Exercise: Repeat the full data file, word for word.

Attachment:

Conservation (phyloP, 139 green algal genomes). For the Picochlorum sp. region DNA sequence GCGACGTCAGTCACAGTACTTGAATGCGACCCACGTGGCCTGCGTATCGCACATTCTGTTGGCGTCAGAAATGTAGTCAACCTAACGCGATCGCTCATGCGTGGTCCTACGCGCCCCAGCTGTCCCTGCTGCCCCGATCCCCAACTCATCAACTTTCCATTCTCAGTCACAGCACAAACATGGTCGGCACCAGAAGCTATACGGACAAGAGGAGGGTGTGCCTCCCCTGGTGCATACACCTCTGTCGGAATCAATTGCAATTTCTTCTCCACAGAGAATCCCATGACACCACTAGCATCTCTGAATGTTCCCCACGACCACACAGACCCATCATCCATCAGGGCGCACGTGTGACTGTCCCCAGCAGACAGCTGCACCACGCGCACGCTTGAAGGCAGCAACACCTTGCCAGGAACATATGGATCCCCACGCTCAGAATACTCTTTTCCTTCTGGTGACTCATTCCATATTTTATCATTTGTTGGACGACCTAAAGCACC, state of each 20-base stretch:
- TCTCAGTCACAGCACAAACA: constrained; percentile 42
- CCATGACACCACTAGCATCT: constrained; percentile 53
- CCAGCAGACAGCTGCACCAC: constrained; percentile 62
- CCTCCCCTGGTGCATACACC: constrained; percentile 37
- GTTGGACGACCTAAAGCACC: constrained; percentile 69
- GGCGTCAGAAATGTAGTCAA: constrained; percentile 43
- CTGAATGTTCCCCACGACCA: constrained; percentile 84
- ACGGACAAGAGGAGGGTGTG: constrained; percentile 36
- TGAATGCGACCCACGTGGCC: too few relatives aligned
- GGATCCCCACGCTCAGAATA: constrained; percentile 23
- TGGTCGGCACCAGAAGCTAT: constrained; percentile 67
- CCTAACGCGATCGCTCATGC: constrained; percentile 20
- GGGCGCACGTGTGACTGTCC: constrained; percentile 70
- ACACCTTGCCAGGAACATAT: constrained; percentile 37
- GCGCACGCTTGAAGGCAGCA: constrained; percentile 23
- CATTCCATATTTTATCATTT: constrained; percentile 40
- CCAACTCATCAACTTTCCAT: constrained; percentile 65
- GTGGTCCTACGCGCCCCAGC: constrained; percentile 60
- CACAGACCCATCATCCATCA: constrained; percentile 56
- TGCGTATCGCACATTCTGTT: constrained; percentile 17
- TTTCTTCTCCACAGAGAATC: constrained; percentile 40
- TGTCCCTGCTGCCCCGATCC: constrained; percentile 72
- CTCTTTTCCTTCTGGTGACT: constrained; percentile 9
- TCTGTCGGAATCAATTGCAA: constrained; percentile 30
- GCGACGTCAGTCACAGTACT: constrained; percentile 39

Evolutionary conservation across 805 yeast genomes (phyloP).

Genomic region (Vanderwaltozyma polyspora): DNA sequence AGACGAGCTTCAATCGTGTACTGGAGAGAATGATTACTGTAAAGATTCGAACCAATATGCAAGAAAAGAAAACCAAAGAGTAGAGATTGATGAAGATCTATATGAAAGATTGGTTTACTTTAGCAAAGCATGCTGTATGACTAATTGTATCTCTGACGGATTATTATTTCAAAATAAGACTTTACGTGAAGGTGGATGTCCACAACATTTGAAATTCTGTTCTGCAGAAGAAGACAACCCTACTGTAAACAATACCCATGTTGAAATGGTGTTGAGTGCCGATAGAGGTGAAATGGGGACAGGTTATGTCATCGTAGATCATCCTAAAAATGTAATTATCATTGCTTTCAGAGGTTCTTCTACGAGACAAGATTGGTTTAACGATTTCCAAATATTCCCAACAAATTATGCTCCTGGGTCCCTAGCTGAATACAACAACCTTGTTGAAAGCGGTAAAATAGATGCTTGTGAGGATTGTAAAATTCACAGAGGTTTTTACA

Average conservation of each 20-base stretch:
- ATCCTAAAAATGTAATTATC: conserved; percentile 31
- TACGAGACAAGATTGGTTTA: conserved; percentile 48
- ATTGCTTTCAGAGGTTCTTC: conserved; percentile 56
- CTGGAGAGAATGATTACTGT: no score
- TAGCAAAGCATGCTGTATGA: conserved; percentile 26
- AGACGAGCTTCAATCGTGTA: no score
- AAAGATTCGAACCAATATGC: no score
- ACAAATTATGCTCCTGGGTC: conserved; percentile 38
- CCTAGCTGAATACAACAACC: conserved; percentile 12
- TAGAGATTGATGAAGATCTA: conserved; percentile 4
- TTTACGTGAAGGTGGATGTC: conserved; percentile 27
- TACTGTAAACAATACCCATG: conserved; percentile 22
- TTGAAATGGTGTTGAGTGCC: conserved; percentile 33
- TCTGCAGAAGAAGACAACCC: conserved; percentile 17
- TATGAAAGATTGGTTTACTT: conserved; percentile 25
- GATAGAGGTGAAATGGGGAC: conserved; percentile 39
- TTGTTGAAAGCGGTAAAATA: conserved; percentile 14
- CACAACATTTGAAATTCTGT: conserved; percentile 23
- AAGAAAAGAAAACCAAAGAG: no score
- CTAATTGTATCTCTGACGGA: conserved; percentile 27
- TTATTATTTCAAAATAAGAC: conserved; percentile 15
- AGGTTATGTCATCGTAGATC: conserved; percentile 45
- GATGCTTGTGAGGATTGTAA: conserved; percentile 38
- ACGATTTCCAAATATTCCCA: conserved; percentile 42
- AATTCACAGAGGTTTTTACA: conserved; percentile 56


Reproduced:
Conservation (phyloP, 139 green algal genomes). For the Picochlorum sp. region DNA sequence GCGACGTCAGTCACAGTACTTGAATGCGACCCACGTGGCCTGCGTATCGCACATTCTGTTGGCGTCAGAAATGTAGTCAACCTAACGCGATCGCTCATGCGTGGTCCTACGCGCCCCAGCTGTCCCTGCTGCCCCGATCCCCAACTCATCAACTTTCCATTCTCAGTCACAGCACAAACATGGTCGGCACCAGAAGCTATACGGACAAGAGGAGGGTGTGCCTCCCCTGGTGCATACACCTCTGTCGGAATCAATTGCAATTTCTTCTCCACAGAGAATCCCATGACACCACTAGCATCTCTGAATGTTCCCCACGACCACACAGACCCATCATCCATCAGGGCGCACGTGTGACTGTCCCCAGCAGACAGCTGCACCACGCGCACGCTTGAAGGCAGCAACACCTTGCCAGGAACATATGGATCCCCACGCTCAGAATACTCTTTTCCTTCTGGTGACTCATTCCATATTTTATCATTTGTTGGACGACCTAAAGCACC, state of each 20-base stretch:
- TCTCAGTCACAGCACAAACA: constrained; percentile 42
- CCATGACACCACTAGCATCT: constrained; percentile 53
- CCAGCAGACAGCTGCACCAC: constrained; percentile 62
- CCTCCCCTGGTGCATACACC: constrained; percentile 37
- GTTGGACGACCTAAAGCACC: constrained; percentile 69
- GGCGTCAGAAATGTAGTCAA: constrained; percentile 43
- CTGAATGTTCCCCACGACCA: constrained; percentile 84
- ACGGACAAGAGGAGGGTGTG: constrained; percentile 36
- TGAATGCGACCCACGTGGCC: too few relatives aligned
- GGATCCCCACGCTCAGAATA: constrained; percentile 23
- TGGTCGGCACCAGAAGCTAT: constrained; percentile 67
- CCTAACGCGATCGCTCATGC: constrained; percentile 20
- GGGCGCACGTGTGACTGTCC: constrained; percentile 70
- ACACCTTGCCAGGAACATAT: constrained; percentile 37
- GCGCACGCTTGAAGGCAGCA: constrained; percentile 23
- CATTCCATATTTTATCATTT: constrained; percentile 40
- CCAACTCATCAACTTTCCAT: constrained; percentile 65
- GTGGTCCTACGCGCCCCAGC: constrained; percentile 60
- CACAGACCCATCATCCATCA: constrained; percentile 56
- TGCGTATCGCACATTCTGTT: constrained; percentile 17
- TTTCTTCTCCACAGAGAATC: constrained; percentile 40
- TGTCCCTGCTGCCCCGATCC: constrained; percentile 72
- CTCTTTTCCTTCTGGTGACT: constrained; percentile 9
- TCTGTCGGAATCAATTGCAA: constrained; percentile 30
- GCGACGTCAGTCACAGTACT: constrained; percentile 39

Evolutionary conservation across 805 yeast genomes (phyloP).

Genomic region (Vanderwaltozyma polyspora): DNA sequence AGACGAGCTTCAATCGTGTACTGGAGAGAATGATTACTGTAAAGATTCGAACCAATATGCAAGAAAAGAAAACCAAAGAGTAGAGATTGATGAAGATCTATATGAAAGATTGGTTTACTTTAGCAAAGCATGCTGTATGACTAATTGTATCTCTGACGGATTATTATTTCAAAATAAGACTTTACGTGAAGGTGGATGTCCACAACATTTGAAATTCTGTTCTGCAGAAGAAGACAACCCTACTGTAAACAATACCCATGTTGAAATGGTGTTGAGTGCCGATAGAGGTGAAATGGGGACAGGTTATGTCATCGTAGATCATCCTAAAAATGTAATTATCATTGCTTTCAGAGGTTCTTCTACGAGACAAGATTGGTTTAACGATTTCCAAATATTCCCAACAAATTATGCTCCTGGGTCCCTAGCTGAATACAACAACCTTGTTGAAAGCGGTAAAATAGATGCTTGTGAGGATTGTAAAATTCACAGAGGTTTTTACA

Average conservation of each 20-base stretch:
- ATCCTAAAAATGTAATTATC: conserved; percentile 31
- TACGAGACAAGATTGGTTTA: conserved; percentile 48
- ATTGCTTTCAGAGGTTCTTC: conserved; percentile 56
- CTGGAGAGAATGATTACTGT: no score
- TAGCAAAGCATGCTGTATGA: conserved; percentile 26
- AGACGAGCTTCAATCGTGTA: no score
- AAAGATTCGAACCAATATGC: no score
- ACAAATTATGCTCCTGGGTC: conserved; percentile 38
- CCTAGCTGAATACAACAACC: conserved; percentile 12
- TAGAGATTGATGAAGATCTA: conserved; percentile 4
- TTTACGTGAAGGTGGATGTC: conserved; percentile 27
- TACTGTAAACAATACCCATG: conserved; percentile 22
- TTGAAATGGTGTTGAGTGCC: conserved; percentile 33
- TCTGCAGAAGAAGACAACCC: conserved; percentile 17
- TATGAAAGATTGGTTTACTT: conserved; percentile 25
- GATAGAGGTGAAATGGGGAC: conserved; percentile 39
- TTGTTGAAAGCGGTAAAATA: conserved; percentile 14
- CACAACATTTGAAATTCTGT: conserved; percentile 23
- AAGAAAAGAAAACCAAAGAG: no score
- CTAATTGTATCTCTGACGGA: conserved; percentile 27
- TTATTATTTCAAAATAAGAC: conserved; percentile 15
- AGGTTATGTCATCGTAGATC: conserved; percentile 45
- GATGCTTGTGAGGATTGTAA: conserved; percentile 38
- ACGATTTCCAAATATTCCCA: conserved; percentile 42
- AATTCACAGAGGTTTTTACA: conserved; percentile 56